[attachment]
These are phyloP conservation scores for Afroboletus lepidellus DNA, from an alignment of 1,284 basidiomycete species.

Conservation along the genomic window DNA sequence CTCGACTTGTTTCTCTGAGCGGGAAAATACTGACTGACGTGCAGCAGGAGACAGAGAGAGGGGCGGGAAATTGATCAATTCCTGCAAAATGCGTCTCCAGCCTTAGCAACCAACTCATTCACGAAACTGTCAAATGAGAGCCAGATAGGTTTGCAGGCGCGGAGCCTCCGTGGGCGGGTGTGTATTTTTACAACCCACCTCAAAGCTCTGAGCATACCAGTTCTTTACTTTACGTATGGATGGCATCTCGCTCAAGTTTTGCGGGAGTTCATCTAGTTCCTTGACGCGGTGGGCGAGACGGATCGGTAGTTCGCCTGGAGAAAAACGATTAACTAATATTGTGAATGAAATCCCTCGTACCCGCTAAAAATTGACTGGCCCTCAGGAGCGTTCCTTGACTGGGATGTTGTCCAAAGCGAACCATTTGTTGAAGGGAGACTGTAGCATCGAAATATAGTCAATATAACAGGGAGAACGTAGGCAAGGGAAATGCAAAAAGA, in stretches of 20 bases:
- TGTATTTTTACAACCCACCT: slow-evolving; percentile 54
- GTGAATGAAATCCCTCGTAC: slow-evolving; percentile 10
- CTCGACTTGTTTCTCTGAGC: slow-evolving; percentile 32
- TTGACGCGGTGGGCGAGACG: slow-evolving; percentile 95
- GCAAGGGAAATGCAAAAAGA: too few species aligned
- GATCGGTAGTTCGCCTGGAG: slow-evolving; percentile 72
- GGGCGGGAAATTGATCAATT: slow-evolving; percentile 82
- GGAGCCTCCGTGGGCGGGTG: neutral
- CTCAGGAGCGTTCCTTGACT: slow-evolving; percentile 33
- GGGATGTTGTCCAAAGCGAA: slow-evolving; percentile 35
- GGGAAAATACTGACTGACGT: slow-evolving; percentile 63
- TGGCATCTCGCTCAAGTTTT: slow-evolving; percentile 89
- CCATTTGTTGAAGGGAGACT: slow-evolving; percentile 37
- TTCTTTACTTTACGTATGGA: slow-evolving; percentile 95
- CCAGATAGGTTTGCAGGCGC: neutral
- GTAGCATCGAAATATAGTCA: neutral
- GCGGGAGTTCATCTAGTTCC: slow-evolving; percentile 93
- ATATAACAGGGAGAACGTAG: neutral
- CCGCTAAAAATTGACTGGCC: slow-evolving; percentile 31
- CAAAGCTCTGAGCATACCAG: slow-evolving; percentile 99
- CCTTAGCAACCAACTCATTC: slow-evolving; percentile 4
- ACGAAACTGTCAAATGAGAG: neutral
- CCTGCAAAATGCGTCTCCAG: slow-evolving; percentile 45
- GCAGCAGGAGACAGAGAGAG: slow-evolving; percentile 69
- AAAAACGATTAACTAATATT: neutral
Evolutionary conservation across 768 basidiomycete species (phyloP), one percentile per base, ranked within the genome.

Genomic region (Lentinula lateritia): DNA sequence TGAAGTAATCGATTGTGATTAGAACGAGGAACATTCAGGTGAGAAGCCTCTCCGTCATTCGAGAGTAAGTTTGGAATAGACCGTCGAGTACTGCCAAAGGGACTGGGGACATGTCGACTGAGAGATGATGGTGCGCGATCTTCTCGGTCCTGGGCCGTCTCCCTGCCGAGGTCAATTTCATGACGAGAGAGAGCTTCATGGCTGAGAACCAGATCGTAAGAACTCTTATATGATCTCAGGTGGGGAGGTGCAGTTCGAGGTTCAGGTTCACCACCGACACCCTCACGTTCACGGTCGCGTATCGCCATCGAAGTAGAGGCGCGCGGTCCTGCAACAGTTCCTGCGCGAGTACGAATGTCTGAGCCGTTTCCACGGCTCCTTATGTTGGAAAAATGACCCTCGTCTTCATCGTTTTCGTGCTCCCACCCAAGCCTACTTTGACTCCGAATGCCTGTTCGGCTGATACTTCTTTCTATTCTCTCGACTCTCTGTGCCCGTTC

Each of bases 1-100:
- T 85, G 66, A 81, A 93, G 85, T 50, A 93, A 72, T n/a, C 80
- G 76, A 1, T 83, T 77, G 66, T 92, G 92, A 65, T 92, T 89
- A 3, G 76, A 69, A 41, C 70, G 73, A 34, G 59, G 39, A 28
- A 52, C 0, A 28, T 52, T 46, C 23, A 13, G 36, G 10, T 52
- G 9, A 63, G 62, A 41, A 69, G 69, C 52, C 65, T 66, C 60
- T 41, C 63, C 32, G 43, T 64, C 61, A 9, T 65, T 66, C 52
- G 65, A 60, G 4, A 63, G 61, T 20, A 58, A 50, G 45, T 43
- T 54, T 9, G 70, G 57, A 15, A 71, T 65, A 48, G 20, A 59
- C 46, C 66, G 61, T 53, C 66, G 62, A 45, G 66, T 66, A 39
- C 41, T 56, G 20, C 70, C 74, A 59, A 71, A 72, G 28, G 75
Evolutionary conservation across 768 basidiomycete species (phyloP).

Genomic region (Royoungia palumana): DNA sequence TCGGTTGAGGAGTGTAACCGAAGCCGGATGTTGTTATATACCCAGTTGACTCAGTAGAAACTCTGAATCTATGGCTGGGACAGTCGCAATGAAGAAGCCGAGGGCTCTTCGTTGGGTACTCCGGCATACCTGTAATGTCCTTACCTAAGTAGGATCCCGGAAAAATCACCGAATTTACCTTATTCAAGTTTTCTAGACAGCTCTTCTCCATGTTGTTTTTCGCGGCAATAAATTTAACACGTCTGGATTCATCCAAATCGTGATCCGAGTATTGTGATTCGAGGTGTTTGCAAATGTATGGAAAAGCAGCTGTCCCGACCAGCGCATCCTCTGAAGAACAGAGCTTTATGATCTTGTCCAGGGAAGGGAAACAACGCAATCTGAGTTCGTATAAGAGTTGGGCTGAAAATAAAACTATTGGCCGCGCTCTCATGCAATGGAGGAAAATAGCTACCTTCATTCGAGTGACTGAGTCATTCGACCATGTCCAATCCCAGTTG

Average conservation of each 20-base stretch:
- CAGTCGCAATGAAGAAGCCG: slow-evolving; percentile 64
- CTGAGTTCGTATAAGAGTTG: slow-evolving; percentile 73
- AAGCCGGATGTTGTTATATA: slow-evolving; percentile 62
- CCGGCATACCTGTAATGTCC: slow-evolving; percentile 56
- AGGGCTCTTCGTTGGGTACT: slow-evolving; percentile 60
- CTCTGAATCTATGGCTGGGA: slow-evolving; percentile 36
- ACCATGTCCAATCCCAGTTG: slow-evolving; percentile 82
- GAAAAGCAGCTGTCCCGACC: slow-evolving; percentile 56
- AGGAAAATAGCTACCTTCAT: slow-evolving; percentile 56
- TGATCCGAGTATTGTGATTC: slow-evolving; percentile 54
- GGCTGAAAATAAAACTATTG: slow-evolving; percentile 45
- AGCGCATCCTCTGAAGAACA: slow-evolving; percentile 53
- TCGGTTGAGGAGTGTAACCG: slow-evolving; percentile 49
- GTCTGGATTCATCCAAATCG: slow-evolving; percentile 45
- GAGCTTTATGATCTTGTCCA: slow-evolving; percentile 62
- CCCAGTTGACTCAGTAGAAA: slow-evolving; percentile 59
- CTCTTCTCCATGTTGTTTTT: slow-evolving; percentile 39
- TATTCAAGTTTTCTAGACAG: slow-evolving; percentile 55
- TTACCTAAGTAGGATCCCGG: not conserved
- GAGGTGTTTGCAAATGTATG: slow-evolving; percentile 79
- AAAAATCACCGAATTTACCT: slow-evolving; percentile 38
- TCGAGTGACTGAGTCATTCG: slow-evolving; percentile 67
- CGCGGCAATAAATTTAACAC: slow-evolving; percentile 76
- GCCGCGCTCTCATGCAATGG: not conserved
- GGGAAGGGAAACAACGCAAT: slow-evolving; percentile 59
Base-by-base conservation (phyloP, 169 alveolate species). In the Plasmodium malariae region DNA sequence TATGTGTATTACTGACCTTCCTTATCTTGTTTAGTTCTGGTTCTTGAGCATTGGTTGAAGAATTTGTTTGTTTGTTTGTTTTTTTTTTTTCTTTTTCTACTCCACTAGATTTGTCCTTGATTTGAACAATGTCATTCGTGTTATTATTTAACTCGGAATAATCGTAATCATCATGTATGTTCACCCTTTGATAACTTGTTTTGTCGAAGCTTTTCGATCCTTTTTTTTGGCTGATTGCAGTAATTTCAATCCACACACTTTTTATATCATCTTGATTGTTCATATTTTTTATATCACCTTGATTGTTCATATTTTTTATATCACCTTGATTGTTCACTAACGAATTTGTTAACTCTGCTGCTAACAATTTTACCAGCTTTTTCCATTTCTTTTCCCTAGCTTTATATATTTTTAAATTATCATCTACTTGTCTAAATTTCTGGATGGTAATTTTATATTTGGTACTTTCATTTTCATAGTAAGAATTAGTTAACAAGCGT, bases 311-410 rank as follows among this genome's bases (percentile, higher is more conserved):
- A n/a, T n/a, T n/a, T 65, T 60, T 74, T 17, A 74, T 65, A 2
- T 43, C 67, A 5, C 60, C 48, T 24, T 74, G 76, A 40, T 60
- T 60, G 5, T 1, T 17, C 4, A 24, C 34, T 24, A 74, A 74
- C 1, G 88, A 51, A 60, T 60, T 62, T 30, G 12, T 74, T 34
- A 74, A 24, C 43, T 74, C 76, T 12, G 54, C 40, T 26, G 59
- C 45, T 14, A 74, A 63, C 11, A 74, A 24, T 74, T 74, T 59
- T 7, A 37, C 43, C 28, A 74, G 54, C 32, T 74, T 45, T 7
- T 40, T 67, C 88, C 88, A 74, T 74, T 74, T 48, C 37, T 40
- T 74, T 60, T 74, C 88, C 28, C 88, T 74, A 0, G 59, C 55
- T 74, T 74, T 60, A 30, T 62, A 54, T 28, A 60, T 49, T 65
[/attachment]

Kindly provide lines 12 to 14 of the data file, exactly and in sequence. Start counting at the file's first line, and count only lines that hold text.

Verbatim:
- GGGATGTTGTCCAAAGCGAA: slow-evolving; percentile 35
- GGGAAAATACTGACTGACGT: slow-evolving; percentile 63
- TGGCATCTCGCTCAAGTTTT: slow-evolving; percentile 89